Program offered at:
Video posted courtesy of: myFOXPHOENIX.COM
Video posted courtesy of: ESPN Front Row
Permission usage: Karen Ruud, Director, Education and School Development of the NCRA
Complete Video Library >>>
See for yourself: captioning can change people’s lives
In today’s age of instant access to news and entertainment, captioning has become a vital component in helping people all over the world receive information. Both realtime captioning and CART reporting bring information to more than 30 million deaf and hard-of-hearing people in the United States alone.
About Realtime Captioning
You may have been in a restaurant, gym, or airport where you watched live television with words—called captions—scrolling across the screen. What you see in those cases is realtime captioning. It is provided on all live broadcasts as “closed captions” which are opened by your TV if you choose “CC" on your remote. Specially trained reporters use technology to provide captions for news programs, emergency broadcasts, sports events, and a host of other live programs. Realtime captioning is especially important in times of weather disasters or national emergencies.
In 1996 Congress enacted the Telecommunications Act which mandated that by 2006, 100 percent of all new television programming had to be closed-captioned. This highlights the critical need of identifying and training skilled captioners to fulfill this important community service. The audience for captioning is expanding and now includes patrons in noisy environments such as restaurants and gyms.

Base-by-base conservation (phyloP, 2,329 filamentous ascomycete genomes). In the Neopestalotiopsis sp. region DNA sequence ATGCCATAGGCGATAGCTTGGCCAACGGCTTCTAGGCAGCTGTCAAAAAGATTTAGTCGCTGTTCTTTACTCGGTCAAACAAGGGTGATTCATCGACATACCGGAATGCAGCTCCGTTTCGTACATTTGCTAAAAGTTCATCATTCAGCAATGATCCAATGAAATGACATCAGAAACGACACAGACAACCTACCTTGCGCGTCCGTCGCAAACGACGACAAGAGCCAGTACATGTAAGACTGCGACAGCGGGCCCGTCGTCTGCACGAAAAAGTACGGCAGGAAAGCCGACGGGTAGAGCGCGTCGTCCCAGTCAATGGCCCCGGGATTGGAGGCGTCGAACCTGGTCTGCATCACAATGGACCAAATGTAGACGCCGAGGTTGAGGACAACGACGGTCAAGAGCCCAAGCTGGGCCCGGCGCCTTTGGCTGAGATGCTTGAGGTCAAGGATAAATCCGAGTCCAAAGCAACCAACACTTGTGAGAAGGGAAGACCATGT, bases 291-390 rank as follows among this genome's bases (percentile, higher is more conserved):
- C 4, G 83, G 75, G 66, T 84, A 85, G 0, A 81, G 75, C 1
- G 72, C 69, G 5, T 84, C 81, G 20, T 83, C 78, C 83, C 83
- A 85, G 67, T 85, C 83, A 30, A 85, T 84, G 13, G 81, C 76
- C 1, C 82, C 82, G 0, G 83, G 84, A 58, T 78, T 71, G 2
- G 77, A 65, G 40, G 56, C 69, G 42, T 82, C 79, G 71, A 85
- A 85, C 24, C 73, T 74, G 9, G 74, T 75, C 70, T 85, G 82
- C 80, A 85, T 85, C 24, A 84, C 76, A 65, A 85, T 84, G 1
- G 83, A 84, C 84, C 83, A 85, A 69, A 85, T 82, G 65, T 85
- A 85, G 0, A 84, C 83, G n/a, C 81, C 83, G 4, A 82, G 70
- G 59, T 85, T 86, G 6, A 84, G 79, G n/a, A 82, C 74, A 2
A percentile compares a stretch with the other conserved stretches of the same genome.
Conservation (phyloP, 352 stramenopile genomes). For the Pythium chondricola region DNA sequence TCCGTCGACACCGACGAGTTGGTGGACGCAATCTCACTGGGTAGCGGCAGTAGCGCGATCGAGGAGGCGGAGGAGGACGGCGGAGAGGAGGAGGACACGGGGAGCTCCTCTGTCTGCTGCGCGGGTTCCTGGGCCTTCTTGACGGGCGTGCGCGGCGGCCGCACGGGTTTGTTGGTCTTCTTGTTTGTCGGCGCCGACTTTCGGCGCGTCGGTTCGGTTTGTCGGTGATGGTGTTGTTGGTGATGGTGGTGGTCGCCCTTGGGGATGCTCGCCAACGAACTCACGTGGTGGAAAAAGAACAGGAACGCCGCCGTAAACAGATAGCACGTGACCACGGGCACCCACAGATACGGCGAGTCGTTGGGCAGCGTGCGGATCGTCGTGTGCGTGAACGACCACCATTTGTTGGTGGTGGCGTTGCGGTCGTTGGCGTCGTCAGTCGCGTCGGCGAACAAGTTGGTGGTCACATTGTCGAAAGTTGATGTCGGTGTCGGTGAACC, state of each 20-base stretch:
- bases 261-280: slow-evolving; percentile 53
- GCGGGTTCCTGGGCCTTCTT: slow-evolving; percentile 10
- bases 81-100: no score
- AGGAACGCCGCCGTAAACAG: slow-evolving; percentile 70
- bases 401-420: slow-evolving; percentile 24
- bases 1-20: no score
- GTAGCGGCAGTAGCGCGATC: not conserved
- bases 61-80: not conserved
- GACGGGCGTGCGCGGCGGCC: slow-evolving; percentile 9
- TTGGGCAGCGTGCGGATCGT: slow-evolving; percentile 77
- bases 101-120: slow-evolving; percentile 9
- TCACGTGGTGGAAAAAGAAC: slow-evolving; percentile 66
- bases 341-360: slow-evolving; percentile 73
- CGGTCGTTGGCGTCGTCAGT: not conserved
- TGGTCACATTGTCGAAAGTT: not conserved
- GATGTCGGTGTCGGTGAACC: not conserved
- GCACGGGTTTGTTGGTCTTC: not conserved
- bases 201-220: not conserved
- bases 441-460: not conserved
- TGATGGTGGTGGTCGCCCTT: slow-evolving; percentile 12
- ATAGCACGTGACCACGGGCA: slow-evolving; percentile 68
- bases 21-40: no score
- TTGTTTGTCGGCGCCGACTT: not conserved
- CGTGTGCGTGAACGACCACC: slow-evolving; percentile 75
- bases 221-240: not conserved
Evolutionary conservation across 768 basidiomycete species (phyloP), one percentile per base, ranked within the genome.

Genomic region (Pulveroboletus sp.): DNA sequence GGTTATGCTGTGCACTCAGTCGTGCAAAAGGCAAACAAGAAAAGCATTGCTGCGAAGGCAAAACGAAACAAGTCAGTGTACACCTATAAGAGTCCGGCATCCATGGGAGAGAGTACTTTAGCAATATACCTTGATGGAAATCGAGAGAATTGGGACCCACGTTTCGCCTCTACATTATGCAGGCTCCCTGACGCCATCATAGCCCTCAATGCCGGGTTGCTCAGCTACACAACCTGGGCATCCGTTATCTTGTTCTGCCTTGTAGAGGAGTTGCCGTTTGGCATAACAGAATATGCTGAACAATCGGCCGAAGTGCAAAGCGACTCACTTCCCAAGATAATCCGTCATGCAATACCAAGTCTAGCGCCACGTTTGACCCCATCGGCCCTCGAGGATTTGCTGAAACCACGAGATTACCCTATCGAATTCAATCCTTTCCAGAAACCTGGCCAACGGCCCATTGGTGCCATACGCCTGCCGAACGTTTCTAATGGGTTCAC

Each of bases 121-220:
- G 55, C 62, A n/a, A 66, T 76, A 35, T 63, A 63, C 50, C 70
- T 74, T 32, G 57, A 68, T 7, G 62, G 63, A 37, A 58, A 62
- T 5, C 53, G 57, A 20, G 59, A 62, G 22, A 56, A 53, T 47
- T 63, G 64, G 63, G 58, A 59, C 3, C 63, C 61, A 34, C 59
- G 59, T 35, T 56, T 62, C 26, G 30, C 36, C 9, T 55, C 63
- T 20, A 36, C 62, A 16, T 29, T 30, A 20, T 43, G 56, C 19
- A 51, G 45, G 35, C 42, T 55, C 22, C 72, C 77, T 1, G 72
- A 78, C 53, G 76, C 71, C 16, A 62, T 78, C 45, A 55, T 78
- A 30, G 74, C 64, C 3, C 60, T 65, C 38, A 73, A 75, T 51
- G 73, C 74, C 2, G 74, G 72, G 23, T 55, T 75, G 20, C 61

CART (Communication Access Realtime Translation), also referred to as realtime open captioning or live-event captioning, is a way to translate the spoken word into readable text using a stenotype machine, notebook computer, and realtime software. A CART reporter often sits next to a deaf or hard-of-hearing person writing everything that happens on a computer screen so that this person can read it. A CART reporter is not just there to create a verbatim record, but to help the deaf or hard-of-hearing person understand the proceedings, which may mean paraphrasing, interpreting, and two-way communication.
These professionals can work in a variety of settings, enabling CART students to further their education and explore different career paths. The CART/captioning program at Prince Institute can help you gain the skills necessary to help clients in:
- Conventions and conferences
- Personal appointments and meetings
- Religious services and civic events
- Cultural presentations and more
With the signing of the 21st Century Communications and Video Accessibility Act of 2010, CART/captioning will be of even greater importance, as this act requires that all Internet video that is broadcast on television must also be captioned on the Web.
This field is evolving and the Prince Institute CART/captioning program can help prepare you for the rewarding and diverse challenges that lie ahead. To find out more about our CART/captioning program, contact Prince Institute today.